Lecture to focus on challenge of raising adolescents


February 18, 2002|By Karen Nitkin | Karen Nitkin,SPECIAL TO THE SUN

BURLEIGH MANOR Middle School will sponsor a talk by nationally known lecturer Sandy Queen as part of its Children Achieving Power (CAP) program. The event is scheduled for 7 p.m. Feb. 28.

In its second year, CAP is designed to help children cope with the bullying and teasing that can be a large part of school life. The program teaches children that one person can make a difference, and provides tools for resolving conflict, accepting diversity and making positive decisions.

Queen, who lives in Columbia, will discuss the difficulties of being a parent of adolescent children.

Sheila Morrison, cluster nurse at Burleigh Manor, runs the program with school psychologist Chandra McKnight Dean. Morrison said she heard Queen speak to Howard County student services employees in September and decided she would be perfect for the CAP program.

"She really, really promotes and concurs with the kind of program we are doing," Morrison said. Morrison praised Queen's use of humor to make her points.

"She has traveled around the world speaking on parenting roles," Morrison said. "She is so good."

The program has been so successful that at least six other county schools are interested in starting a similar program, Morrison said.

"We really think this program can make a difference in children's lives," Morrison said.

On March 1, the school will hold a CAP day, which will include discussions and videos that explore issues middle-school pupils face.

The program recently received a Law Enforcement Block Grant from Howard County to create an extension of the program called Common Ground. Common Ground will involve 15 pupils from Burleigh Manor and 15 from Wilde Lake Middle School who will meet to discuss issues such as racial and cultural diversity.

The pupils will meet once at Burleigh Manor, once at Wilde Lake and once in Centennial Park.

Information about Queen's talk: 410-313-2507.

Heroes Day

Elkridge Elementary School started a "Heroes Day" this year and invited firefighters and police officers. About 20 people went to the school Jan. 24 to read to schoolchildren. They also told the pupils about their jobs.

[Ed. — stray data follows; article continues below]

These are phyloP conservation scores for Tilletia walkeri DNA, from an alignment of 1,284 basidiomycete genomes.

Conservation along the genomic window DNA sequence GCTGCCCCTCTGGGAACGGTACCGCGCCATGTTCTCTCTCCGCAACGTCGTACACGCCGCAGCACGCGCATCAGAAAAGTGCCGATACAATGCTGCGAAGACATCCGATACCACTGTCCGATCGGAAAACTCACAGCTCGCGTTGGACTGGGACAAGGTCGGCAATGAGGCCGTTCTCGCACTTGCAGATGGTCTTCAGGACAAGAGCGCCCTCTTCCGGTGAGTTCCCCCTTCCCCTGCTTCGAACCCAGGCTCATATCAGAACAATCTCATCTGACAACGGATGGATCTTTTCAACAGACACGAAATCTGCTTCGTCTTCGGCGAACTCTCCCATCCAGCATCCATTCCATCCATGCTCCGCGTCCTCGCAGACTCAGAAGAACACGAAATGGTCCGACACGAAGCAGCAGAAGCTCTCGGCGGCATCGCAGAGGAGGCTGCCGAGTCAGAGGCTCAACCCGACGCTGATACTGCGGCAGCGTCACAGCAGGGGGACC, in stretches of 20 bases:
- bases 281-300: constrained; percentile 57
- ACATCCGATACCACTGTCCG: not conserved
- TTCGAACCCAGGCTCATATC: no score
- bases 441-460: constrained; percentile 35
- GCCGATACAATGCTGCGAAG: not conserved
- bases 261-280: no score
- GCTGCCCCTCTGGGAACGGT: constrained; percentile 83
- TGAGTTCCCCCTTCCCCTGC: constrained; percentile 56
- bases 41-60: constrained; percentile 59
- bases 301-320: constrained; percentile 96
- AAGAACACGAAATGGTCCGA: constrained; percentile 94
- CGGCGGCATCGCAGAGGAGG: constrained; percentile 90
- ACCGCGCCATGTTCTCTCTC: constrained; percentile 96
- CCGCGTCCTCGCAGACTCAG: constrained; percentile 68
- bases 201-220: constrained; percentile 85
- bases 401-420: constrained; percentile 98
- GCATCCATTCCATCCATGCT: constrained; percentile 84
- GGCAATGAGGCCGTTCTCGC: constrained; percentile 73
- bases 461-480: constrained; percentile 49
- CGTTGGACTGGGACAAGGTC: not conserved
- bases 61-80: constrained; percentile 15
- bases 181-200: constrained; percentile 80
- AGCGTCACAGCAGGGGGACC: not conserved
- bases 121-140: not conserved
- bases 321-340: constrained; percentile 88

January was Reading Month, said Sandy Byerly, the school's reading assistant. "Our big topic was heroes - heroes read, so be a hero and read."

In October, pupils brought in their allowance and snack money to raise nearly $1,400 for New York firefighters. Byerly - whose son, Dave Byerly, is a firefighter with Howard County Fire and Rescue - helped deliver the money to New York.

"We wanted to invite the firefighters back," Sandy Byerly said. "After they read the stories to the children, they asked the kids if they had any questions. They especially enjoyed talking to the fifth-graders because the fifth-graders really got into important questions about their profession."

She added that many pupils asked about the terrorist attacks.

Burn bowl-a-thon

Firefighters from Baltimore City and Howard and Montgomery counties went bowling for dollars recently to raise money for a burn center fund. Howard County Professional Firefighters Local 2000 raised $2,861 for the Metropolitan Firefighters Burn Center Fund, which helps burn victims in the Baltimore area.

After the games, the firefighters went to the Yingling Ridgely Veterans of Foreign Wars post in Ellicott City for a barbecue lunch.

The top bowler was Bernie Kuhn, while the Hard Luck Award went to Teresa King. The Montgomery County Firefighters were the best team, and the Banneker Engine 7 "C" Shift was honored for having the best outfits.

Several businesses donated door prizes and gifts for a basket of cheer, including Phoenix Emporium, Skylight Liquors, Troy Farms Liquors, 999's Tavern, Allview Liquors, Pecorarros Restaurant, Judges Bench, G.L. Shacks, Shannon's Saloon, Bare Bones, Pine Orchard Liquors, The Crab Shanty, Outback Steakhouse, Carrabbas Italian Grill, Famous Dave's, La Palapas and Turf Valley Country Club.

Charlie Sisserini donated a charter fishing trip that was raffled during the lunch.

Most of the money raised will help young burn victims attend "burn camp."

Deep Run news

Children at Deep Run Elementary School are finding lots of ways to make the world a better place. More than 400 children recently participated in Operation Valentine, a national effort in which children sent valentines to troops fighting in the war against terrorism.

Last month, the children collected more than a ton of food in the school's Read to Feed program, in which they accepted pledges from friends and families to read books in exchange for nonperishable food items. The food was donated to the Maryland Food Bank at an assembly Feb. 1.

Three Deep Run pupils were winners in the Reflections Program. Second-grader Matthew Wigler placed first for music; fifth-grader Sandra Hwang placed first in visual arts; and fifth-grader Miranda Wanex placed third for literature. The program, started by the National PTA in 1969, is a national competition for students in preschool through grade 12 in the categories of literature, musical composition, photography and the visual arts.

The winners were honored at a reception Jan. 30 at River Hill High School and will compete in a state-level contest. Maryland competition winners will be announced this month.

Baltimore Sun Articles
Please note the green-lined linked article text has been applied commercially without any involvement from our newsroom editors, reporters or any other editorial staff.